A group of teens gather outside Belden Avenue Baptist Church in Chicago, birthplace of the GARBC. Alive, vibrant, hopeful—they represent the young dreams of a new church fellowship. But the story of the organization’s founding is considerably more complicated and interesting. History remembers Robert Ketcham as a key leader, but a new book expands our understanding of the GARBC’s earliest days. One in Hope and Doctrine, released in June by Regular Baptist Press, starts with the story of a forgotten founder.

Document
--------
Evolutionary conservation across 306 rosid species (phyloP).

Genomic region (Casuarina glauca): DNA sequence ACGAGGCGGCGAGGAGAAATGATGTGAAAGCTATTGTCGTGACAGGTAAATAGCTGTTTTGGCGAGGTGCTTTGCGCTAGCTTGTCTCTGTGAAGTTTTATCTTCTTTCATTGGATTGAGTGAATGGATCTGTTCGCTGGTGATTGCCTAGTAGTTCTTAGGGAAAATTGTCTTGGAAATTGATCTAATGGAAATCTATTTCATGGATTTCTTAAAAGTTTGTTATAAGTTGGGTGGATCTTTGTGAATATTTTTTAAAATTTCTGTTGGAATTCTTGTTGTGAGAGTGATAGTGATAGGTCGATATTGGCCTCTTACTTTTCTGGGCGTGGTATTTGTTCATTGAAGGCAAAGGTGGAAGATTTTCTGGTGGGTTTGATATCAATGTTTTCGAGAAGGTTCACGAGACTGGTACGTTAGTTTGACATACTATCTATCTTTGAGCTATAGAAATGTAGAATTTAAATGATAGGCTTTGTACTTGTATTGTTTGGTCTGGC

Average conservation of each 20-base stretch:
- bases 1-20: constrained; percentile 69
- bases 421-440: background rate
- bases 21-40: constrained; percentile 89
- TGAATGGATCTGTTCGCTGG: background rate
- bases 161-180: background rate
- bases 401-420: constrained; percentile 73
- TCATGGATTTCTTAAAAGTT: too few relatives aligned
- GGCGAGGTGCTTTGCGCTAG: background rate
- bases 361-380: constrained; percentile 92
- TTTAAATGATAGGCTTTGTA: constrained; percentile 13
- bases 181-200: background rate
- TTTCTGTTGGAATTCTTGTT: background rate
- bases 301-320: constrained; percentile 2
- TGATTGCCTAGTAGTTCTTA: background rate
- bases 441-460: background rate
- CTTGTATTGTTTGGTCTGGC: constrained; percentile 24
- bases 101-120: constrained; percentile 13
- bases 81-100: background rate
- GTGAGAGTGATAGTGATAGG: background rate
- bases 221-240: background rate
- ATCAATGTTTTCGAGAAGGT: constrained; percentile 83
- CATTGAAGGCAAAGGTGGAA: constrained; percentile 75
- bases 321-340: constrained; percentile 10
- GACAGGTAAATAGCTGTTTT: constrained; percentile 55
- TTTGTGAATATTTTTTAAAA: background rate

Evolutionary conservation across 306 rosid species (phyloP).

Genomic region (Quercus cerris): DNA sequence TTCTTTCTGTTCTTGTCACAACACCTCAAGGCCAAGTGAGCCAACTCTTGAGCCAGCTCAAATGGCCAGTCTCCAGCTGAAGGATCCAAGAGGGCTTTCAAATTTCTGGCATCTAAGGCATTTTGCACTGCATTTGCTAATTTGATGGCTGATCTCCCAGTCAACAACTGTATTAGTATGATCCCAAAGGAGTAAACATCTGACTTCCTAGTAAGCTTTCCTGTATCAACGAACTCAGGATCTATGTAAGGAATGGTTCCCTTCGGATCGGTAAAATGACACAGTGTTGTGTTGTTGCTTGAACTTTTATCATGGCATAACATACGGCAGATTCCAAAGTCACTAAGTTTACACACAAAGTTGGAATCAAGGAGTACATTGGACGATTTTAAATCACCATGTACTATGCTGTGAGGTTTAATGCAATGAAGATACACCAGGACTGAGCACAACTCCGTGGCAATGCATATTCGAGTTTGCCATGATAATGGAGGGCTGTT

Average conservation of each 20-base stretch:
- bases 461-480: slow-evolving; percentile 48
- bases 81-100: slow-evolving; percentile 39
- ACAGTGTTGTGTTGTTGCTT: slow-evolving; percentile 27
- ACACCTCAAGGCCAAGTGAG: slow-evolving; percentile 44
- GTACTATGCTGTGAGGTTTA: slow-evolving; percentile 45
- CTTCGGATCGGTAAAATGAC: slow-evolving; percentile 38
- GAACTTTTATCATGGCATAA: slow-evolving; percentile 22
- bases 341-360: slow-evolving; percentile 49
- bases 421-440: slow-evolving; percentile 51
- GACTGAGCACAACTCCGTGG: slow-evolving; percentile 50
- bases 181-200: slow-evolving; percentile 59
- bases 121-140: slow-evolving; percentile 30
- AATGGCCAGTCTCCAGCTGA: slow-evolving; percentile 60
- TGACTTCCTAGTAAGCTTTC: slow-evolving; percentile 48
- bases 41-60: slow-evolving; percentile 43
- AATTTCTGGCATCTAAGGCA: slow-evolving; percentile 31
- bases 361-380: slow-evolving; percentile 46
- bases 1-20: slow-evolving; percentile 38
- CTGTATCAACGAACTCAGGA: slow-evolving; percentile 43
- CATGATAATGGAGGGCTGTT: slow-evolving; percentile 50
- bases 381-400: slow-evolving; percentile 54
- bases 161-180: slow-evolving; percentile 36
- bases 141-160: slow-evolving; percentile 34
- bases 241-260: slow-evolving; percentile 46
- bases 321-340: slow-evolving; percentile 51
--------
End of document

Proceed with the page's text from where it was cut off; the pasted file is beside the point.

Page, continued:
Bracing himself against the February cold, a tall, graying gentleman stepped from the train and into the winter of Grand Rapids, Mich. He wore spectacles and a broad-brimmed hat. Puffs of his breath condensed on his mustache in the chilly air. The year was 1909, the man was Oliver W. Van Osdel, and he was returning to Grand Rapids to shepherd Wealthy Street Baptist Church.